Einstein Noah to focus on lunch, catering
4 Mar, 2013 by Restaurant VIP Card staff, via nrn.com
Company aims to combat sales softness with menu initiatives
One-time expenses weighed down fourth-quarter results for Einstein Noah Restaurant Group, but officials said menu initiatives on deck this year will help the bagel company navigate the still-choppy economic climate.
Like other public companies reporting this month, Einstein Noahs chains including Einstein Bros Bagels, Noahs New York Bagels, and Manhattan Bagels saw CsoftnessD in sales in January, which executives blamed on the payroll tax increase and other pressures on consumer discretionary income.
In a Thursday call with analysts, however, Jeff ONeill, Einstein Noahs chief executive, said it was Cnothing thats insurmountableD and February sales have picked up.
The choppiness of the first quarter is nothing new, he added. CThe last three years really have been choppy. I dont see any difference in this year. Its not easier, but its not harder,D he said. CI think that were just in a much better position to face it this year, maybe, than we have been in others.D
With new initiatives on deck for 2013, ONeill expressed optimism about the year ahead, saying the company remains focused on its mantra: Cbest at bagels, win at coffee and compete at lunch.D
Lunch options will also be expanded with more of a value message and a new line of CBig EatD sandwiches.
In recent weeks, the company rolled out nationally new Ceveryday valueD combination meal options at $3.99 and $5.99. CBased on tests we did last year, we feel confident that we are going to get our traffic moving in the right direction and get our lunch business growing as effectively as we have with our breakfast daypart,D ONeill said.
Einstein Noah has been growing its catering business, which now accounts for about 8 percent of sales in 2012. The company plans to continue that growth by boosting customer awareness of catering with search engine marketing, ONeill said.
Also in test are extended hours, and the company is poised to roll out what ONeill described as a Csort of happy hour.D
The company is also testing TV advertising and plans to roll out a simplified menu board, which has boosted traffic in test markets.
ONeill said cost-saving initiatives have also resulted in savings of about $11 million over the past two years. This year, the company is committed to saving another $2.5 million to $5 million from efficiencies in packaging, supply contracts and distribution center rationalization, which he said would help offset the expected 2 percent to 3 percent increase in commodity costs in 2013 though the company also plans a modest menu price increase of 1 percent.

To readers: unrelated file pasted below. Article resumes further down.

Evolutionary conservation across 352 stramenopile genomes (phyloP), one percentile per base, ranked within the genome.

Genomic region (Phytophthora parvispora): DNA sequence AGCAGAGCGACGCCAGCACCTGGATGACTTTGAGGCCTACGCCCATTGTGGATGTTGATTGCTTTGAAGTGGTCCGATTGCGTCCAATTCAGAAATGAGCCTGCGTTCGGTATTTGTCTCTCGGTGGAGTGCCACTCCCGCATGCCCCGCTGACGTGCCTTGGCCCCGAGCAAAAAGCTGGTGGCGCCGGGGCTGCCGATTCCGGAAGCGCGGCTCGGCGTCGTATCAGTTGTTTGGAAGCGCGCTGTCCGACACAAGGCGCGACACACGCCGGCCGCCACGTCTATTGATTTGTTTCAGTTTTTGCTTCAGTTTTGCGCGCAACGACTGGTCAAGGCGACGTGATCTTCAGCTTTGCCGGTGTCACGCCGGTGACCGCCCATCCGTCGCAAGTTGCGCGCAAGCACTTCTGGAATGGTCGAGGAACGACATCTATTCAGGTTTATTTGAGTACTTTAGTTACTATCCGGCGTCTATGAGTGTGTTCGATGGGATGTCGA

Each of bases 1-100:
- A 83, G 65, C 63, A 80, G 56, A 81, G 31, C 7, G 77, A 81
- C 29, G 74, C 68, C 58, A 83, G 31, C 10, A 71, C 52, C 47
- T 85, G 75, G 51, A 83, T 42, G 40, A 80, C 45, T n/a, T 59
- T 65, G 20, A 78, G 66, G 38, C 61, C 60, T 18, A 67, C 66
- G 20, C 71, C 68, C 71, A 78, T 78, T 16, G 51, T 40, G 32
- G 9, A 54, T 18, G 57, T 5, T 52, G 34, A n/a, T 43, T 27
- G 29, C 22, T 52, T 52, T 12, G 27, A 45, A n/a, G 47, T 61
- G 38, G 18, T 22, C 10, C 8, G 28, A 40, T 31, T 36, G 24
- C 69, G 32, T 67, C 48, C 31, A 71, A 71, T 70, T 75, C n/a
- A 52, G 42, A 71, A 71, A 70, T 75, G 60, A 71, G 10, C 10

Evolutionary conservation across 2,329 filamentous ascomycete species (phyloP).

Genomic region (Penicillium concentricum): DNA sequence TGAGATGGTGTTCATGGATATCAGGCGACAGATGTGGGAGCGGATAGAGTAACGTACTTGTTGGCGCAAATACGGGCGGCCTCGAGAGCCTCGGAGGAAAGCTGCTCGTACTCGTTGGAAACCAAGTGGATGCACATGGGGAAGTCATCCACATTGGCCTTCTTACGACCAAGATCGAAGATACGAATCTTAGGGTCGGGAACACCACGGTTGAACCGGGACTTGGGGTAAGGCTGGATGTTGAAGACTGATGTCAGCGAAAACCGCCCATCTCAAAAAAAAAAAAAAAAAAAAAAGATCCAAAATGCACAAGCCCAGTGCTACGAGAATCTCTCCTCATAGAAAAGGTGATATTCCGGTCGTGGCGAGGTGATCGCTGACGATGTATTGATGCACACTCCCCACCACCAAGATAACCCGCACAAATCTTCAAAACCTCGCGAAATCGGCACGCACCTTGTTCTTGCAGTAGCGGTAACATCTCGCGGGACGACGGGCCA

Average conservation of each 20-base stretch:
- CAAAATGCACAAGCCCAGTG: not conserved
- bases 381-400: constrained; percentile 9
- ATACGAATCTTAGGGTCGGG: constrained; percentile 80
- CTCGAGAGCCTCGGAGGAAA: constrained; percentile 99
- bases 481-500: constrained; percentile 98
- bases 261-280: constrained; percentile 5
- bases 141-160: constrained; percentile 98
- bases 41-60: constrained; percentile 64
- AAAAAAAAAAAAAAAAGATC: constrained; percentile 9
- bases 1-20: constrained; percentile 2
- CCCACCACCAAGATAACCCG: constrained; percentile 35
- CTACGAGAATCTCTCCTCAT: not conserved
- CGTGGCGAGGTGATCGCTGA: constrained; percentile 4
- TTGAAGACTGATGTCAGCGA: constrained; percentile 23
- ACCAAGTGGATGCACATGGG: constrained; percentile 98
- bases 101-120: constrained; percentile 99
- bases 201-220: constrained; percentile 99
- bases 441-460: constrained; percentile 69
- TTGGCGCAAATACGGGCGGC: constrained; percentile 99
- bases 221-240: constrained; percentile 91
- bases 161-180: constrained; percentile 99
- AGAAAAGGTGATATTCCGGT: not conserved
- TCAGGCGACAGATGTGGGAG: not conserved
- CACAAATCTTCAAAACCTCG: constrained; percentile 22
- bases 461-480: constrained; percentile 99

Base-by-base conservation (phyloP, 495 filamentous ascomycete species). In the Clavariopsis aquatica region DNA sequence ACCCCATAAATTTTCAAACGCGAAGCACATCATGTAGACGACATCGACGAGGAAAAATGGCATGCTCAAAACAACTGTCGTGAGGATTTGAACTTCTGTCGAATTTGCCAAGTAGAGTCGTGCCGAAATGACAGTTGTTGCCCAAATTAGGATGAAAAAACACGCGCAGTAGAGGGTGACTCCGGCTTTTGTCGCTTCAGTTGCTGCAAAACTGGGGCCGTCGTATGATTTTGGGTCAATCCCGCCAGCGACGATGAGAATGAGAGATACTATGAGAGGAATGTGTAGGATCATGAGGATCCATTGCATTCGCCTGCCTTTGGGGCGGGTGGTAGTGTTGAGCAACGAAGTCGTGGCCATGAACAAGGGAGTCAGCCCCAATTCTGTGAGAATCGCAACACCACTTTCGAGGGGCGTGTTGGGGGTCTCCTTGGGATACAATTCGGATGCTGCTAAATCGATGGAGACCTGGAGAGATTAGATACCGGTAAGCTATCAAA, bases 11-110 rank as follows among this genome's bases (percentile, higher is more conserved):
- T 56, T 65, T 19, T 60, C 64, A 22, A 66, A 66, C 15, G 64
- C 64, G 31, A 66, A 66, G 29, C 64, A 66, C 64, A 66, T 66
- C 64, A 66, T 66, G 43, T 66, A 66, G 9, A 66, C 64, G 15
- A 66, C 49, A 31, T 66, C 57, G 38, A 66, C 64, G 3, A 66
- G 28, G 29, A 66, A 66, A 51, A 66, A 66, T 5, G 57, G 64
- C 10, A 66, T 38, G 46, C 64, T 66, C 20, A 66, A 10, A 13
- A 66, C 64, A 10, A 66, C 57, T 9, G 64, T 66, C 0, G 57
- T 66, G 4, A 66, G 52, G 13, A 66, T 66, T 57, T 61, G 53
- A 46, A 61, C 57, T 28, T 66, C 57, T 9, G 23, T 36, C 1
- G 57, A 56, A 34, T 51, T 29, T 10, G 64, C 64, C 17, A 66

Net income for the quarter ended Jan. 1 was $3.2 million, or 18 cents per share, which included about $3 million, or 15 cents per share, for the completion of a strategic alternative review process and settlement expenses. Last year the company looked into alternatives such as a possible merger or sale, but in the end recapitalized existing loans.
That was a 48-percent decline compared with a year ago, when net income was $6.1 million, or 36 cents per share, which included the extra week and restructuring expenses related to the closure of five food commissaries.
Systemwide same-store sales during the quarter increased 1.4 percent, the highest of the year, boosted by a 3.9-percent increase in average check that included a 1-percent menu price hike coupled with growth from catering and specialty beverages.
Same-store sales at company-owned restaurants rose 1.1 percent, and they increased 2.2 percent at franchised and licensed restaurants for the quarter.
Revenue decreased 3.9 percent to $110.6 million, including an extra week in the fourth quarter of 2011 that accounted for about $7.3 million in revenues. Excluding that week, revenue increased 2.6 percent for the quarter.
The company opened 55 restaurants during 2012, ending the year with 816 units across 39 states, of which 461 were company-owned.
In 2013, Einstein Noah expects to add 60 to 80 units, including 15 to 20 company-owned restaurants, 15 to 20 franchised, and 30 to 40 licensed units.
For the year, net income was $12.7 million, or 74 cents per share, compared with $13.2 million, or 78 cents per share, in fiscal 2011.
Same-store sales rose 1 percent for the year, and revenue increased 0.8 percent to $427 million from $423.6 million. Excluding the extra week, revenue rose 2.6 percent.
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